One of the thorniest challenges facing district leaders today is that of improving teaching and learning—not just in individual schools, but across entire systems of schools. Almost every district has a few effective schools, where principals and teachers have forged rich educational experiences for children. But how many districts have strong instructional practice across all schools? Systemwide school improvement is what Harvard University’s Ronald A. Heifetz calls an “adaptive challenge”—a problem for which no clear solution currently exists.
Standards, capacity, and accountability are the pillars of educational excellence. They provide the criteria, means, and incentives to drive instructional improvement. The states and the federal government are obsessed with standards, testing, and external accountability, but provide little support for the crucial capacity-building component of the equation. That work is left to the local school district.
Leaders must gain teachers’ commitment to reform efforts, not just their compliance.
Recent research has identified several promising strategies that can leverage a district’s potential to support systemwide instructional improvement. This body of knowledge, while not identifying a single, cookie-cutter approach, contributes important guidance. Here is a synthesis of some of the central lessons:
• Develop a clear vision of instructional quality in the major content areas. Substantial research and craft knowledge exist about what practices are more effective than others, and what practices can be advantageously used for students at particular developmental levels and in particular contextual situations. Educational leaders who do not use this knowledge to develop a clear vision of what instruction should look like—and then enact that vision in their schools—are virtually ensuring uneven quality and effectiveness. Contrary to conventional wisdom, implementing highly structured instructional programs does not necessarily result in the de-skilling of teaching. While the deliberate reshaping of instruction almost certainly will constrain the range of acceptable teaching practices, the effort may also spur teachers to higher levels of professional skill and judgment within that particular instructional framework.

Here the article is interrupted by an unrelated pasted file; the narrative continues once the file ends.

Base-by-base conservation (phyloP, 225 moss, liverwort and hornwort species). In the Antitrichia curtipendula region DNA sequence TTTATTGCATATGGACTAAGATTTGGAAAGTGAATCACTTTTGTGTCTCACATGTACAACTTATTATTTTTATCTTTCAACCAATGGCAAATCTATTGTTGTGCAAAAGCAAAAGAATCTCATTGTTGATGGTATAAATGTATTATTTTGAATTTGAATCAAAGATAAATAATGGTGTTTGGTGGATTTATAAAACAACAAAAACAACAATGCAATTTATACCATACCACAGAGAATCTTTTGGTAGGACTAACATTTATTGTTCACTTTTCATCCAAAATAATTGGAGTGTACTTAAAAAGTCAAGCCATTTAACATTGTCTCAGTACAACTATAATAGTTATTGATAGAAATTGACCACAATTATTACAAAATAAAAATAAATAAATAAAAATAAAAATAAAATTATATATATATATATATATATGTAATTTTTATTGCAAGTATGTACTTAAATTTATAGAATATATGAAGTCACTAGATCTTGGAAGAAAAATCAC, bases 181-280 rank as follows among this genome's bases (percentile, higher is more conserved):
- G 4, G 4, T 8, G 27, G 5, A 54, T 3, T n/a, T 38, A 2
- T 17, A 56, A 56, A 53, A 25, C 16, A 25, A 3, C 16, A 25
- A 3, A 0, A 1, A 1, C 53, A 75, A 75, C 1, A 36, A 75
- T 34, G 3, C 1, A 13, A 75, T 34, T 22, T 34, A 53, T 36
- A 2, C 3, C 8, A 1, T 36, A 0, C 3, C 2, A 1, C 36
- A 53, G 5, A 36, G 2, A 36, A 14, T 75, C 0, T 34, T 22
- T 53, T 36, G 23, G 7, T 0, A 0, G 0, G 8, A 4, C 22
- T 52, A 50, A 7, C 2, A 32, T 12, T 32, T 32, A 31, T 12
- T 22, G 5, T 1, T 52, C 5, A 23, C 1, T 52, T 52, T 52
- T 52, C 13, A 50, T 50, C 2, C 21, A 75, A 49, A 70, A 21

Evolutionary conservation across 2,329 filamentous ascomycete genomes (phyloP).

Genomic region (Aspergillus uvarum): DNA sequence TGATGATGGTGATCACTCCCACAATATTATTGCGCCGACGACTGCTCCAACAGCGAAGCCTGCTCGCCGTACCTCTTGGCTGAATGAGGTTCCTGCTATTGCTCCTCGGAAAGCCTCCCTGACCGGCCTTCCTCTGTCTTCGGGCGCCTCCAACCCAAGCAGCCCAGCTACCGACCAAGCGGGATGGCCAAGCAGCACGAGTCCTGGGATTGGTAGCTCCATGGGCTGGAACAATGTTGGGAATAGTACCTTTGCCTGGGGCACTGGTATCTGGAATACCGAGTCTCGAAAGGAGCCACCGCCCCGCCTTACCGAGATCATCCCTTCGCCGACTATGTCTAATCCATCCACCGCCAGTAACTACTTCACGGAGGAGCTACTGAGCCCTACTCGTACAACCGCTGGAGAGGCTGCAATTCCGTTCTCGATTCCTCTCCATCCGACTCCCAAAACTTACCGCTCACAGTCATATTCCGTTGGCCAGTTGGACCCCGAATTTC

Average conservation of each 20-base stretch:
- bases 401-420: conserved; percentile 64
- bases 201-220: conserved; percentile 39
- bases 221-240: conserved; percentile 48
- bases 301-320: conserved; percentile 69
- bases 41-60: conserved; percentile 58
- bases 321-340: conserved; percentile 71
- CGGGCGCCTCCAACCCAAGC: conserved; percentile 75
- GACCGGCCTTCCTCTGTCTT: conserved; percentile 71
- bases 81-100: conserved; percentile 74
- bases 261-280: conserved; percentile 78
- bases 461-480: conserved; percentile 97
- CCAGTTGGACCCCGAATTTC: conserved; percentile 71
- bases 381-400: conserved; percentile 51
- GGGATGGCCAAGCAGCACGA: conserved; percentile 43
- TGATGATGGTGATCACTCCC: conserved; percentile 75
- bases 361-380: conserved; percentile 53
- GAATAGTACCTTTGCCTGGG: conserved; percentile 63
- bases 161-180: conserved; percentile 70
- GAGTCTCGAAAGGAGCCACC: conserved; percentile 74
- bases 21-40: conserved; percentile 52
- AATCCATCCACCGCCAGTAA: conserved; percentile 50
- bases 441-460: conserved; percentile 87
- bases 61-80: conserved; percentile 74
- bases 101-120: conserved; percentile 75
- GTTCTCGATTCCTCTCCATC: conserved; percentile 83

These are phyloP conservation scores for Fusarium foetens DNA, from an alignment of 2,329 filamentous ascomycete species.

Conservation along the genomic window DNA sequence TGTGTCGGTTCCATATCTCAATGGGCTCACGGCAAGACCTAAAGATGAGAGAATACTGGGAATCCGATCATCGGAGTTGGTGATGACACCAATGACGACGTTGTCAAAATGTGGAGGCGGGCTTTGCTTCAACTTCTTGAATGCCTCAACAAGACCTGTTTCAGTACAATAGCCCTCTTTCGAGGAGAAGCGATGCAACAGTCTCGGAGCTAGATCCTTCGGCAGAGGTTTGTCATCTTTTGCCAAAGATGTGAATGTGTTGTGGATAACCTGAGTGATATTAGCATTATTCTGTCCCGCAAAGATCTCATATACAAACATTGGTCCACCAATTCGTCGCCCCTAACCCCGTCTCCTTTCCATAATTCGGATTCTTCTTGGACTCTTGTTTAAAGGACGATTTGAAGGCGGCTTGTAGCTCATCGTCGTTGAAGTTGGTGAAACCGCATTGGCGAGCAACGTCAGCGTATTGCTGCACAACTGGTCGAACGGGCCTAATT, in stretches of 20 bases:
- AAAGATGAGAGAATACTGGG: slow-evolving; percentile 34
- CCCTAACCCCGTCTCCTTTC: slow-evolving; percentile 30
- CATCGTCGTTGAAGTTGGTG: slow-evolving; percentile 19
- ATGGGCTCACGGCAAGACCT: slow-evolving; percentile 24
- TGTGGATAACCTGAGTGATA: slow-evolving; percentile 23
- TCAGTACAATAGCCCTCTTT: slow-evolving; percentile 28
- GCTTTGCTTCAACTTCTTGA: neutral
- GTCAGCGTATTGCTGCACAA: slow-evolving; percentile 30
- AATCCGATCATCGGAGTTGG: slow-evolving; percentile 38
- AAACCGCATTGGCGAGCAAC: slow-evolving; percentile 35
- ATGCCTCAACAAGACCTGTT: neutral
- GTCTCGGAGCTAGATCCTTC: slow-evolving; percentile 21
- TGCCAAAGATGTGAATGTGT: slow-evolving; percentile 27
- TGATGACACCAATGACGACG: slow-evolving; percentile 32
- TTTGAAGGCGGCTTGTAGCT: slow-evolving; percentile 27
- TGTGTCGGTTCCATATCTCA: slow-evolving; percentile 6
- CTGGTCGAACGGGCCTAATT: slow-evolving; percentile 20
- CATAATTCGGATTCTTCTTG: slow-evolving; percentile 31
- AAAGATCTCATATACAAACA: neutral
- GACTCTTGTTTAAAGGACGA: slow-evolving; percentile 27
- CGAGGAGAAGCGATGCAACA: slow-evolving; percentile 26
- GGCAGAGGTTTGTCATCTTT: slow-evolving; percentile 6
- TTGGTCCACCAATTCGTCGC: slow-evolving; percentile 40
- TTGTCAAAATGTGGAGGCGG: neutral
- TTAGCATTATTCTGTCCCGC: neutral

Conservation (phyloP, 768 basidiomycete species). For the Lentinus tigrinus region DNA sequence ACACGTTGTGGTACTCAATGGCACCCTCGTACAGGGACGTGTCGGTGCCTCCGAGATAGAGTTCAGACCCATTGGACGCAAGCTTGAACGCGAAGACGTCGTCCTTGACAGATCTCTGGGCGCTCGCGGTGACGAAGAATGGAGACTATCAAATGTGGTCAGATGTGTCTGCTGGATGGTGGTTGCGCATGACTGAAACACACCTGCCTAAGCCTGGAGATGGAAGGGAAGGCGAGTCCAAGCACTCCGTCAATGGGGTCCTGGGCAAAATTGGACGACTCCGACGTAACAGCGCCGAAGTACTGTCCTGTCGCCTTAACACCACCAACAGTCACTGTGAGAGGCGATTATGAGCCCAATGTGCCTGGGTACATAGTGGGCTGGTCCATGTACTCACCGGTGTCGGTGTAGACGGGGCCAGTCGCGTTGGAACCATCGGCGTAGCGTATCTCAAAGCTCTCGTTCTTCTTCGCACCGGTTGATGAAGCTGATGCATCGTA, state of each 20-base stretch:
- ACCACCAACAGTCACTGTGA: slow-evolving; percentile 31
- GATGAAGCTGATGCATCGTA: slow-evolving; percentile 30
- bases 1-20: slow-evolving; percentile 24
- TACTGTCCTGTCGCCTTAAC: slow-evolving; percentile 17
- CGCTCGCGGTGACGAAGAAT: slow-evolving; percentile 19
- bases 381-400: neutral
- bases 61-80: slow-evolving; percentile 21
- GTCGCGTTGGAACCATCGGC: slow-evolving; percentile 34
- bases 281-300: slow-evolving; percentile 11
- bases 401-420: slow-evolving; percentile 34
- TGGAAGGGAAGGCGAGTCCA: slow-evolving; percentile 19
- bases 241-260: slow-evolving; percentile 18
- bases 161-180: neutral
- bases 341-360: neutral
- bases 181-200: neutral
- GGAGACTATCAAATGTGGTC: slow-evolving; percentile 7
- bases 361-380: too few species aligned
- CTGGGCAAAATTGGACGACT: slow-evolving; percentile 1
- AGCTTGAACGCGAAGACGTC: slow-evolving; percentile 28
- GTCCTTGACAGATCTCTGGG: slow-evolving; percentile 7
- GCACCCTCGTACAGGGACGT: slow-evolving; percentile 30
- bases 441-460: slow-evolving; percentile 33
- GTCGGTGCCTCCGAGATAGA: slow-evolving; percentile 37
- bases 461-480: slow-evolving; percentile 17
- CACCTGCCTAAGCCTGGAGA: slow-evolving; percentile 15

• Balance persuasive and coercive methods of influence to build systemwide commitment to the instructional vision. Because of the vast discretion that teachers wield in their classrooms, leaders must gain teachers’ commitment to reform efforts, not just their compliance. Coercive methods include the overt use of authority to tell people what to do, regardless of the degree of their agreement with the request. Research suggests that reliance on coercive methods alone results in superficial compliance rather than deep commitment. By contrast, persuasive methods of influence can work to convince people of the value of particular approaches, appealing to their sense of professional responsibility. Purposive personal and social interactions, whereby leaders use softer skills and their passion and expertise to convince others to follow, are the hallmark of persuasive methods of influence.
A combination of persuasive and coercive methods—compelling, convincing, and cajoling—appears to work best. Certainly, there are nonnegotiables: Either use the accepted curricular and instructional tools and practices advocated by the district, or work elsewhere. But within these broad constraints, district leaders must employ persuasive methods to convince teachers and school leaders of the merits of the new tools, practices, and approaches. Through a combination of training, persuasion, incentives, and constraints, district leaders can convince teachers and school leaders that the approaches being advocated are legitimate.
• Build capacity through employee development at all levels of the organization. Over the past 20 years, educators have learned a tremendous amount about what constitutes effective professional development. The predominance of the isolated workshop has given way to a more sophisticated conception of such development. A commitment to building a district’s capacity requires a latticed network of both formal and informal learning opportunities at multiple levels of the organization. These might include introductory and advanced content-based workshops for teachers, school-level coaching and professional learning communities that focus on questions of practice, and leadership development for school and district leaders. All these efforts must integrate with and support the district’s instructional vision.